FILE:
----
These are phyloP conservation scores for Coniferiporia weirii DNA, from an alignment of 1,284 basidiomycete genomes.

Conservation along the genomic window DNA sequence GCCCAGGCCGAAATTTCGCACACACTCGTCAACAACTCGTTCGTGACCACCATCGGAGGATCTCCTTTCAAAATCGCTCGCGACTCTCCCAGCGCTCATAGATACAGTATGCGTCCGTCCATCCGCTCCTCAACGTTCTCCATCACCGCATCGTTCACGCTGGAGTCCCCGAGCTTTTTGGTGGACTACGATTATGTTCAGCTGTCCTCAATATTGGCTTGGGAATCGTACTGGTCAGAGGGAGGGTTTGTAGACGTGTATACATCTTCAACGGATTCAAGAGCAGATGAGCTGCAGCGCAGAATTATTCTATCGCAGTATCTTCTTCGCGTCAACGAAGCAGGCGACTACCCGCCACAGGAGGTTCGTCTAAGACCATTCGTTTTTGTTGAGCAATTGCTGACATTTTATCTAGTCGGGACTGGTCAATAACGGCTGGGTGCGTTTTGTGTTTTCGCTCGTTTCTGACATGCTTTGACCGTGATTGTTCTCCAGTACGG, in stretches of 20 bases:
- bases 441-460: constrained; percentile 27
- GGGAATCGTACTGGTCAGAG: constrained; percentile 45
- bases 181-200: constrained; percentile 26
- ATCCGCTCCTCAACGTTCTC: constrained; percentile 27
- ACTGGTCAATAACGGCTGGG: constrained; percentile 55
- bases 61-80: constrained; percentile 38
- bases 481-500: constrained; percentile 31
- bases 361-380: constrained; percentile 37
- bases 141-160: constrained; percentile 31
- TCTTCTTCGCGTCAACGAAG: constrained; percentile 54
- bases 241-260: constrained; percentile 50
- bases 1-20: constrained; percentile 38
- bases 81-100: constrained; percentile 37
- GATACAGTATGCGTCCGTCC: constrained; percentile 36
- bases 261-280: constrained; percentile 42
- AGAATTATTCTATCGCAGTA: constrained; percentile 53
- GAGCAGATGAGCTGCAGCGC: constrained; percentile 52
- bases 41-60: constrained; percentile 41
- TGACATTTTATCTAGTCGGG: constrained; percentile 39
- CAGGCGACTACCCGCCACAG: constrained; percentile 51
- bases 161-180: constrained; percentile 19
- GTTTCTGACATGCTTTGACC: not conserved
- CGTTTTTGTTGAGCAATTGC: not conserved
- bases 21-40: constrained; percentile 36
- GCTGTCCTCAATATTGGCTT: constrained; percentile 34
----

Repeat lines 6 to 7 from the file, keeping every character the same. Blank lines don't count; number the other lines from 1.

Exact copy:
- ATCCGCTCCTCAACGTTCTC: constrained; percentile 27
- ACTGGTCAATAACGGCTGGG: constrained; percentile 55